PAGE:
NRDC released its report on the state of the game console industry, shedding light onto the energy consumption of one of the most popular electronic devices in American homes. This is an issue that EPA’s ENERGY STAR program has been involved in for the last several years, working with game console manufacturers and establishing voluntary efficiency standards. In fact, all three of the major game console manufacturers have integrated power management features that were called for in EPA’s efficiency standards. But, there is still much work to be done in order to make serious gains in energy efficiency. If you plan to write about this subject, ENERGY STAR’s game console experts are on hand to provide you the in-depth details you need about the current state of this issue and what the U.S. Environmental Protection Agency is doing to ensure more energy efficient game consoles in the future.

With over 100 million game consoles in homes across America, they are a big energy consumer. In the U.S. they consume an estimated 10-11 billion kWh per year—roughly equal to the annual electricity use of the City of Houston. EPA has been working with game console manufacturers to lower this energy consumption, establishing voluntary standards in 2013. But while there has been progress, the game console industry still has a long way to go. For example, while the new consoles PS4 and Xbox One offer a large leap in performance and make use of new approaches to efficiency, they consume 2 – 3 times more annual energy than their prior versions.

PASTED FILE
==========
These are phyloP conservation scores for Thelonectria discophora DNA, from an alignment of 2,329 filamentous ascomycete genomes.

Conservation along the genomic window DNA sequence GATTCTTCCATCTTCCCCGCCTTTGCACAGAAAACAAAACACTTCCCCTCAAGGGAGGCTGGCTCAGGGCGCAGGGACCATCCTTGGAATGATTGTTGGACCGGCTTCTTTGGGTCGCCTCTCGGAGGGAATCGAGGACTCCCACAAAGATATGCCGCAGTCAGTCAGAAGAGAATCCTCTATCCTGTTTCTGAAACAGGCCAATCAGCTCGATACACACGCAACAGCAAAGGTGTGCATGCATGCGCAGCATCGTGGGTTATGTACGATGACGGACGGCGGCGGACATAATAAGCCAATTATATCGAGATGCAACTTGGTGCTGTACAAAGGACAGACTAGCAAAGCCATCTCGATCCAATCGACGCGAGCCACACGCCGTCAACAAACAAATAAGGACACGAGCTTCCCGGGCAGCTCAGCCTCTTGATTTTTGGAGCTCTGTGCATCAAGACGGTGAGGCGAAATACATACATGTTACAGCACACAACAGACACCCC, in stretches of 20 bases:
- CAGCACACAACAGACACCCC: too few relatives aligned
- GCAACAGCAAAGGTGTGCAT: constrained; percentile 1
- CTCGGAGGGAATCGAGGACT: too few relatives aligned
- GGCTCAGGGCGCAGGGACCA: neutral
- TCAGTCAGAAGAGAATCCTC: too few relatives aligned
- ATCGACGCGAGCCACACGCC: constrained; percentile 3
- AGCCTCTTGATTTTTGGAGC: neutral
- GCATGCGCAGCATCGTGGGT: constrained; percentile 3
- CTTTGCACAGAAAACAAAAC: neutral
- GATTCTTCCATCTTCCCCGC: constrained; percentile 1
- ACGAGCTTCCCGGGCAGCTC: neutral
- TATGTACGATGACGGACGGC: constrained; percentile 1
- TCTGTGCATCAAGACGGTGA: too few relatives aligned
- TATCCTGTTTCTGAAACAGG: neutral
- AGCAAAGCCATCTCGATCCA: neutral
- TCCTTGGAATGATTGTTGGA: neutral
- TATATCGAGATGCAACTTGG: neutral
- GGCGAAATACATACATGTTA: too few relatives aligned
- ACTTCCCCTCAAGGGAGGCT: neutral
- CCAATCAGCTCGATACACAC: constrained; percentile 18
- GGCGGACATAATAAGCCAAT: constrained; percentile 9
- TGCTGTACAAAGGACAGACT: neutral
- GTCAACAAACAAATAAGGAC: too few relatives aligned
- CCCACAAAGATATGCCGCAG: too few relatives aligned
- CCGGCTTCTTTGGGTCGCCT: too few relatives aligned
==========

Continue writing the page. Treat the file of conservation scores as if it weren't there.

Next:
Projected Video Game Console Energy large

Opportunities for further improvement exist and most gamers do not realize how much energy their game consoles use. Recognizing the need to tamp down this energy use without tamping down the excitement of video game play, EPA has worked with game console makers and efficiency advocates to develop efficiency standards for game consoles.  The recently released versions of game consoles from all three major manufacturers now feature power management capability as called for in EPA’s voluntary standards, meaning they will go into a lower power sleep mode when not being used for game play or streaming videos and are enabling connected consoles already in consumers’ homes to power manage.   Going forward, EPA echos NRDC’s call to manufacturers to employ additional power savings tactics highlighted in their new report.

If all game consoles sold in the United States met EPA’s voluntary efficiency standard, the energy cost savings would grow to $1.6 billion each year and 22 billion pounds of annual greenhouse gas emissions would be prevented, equivalent to the emissions from more than 2.1 million vehicles. 

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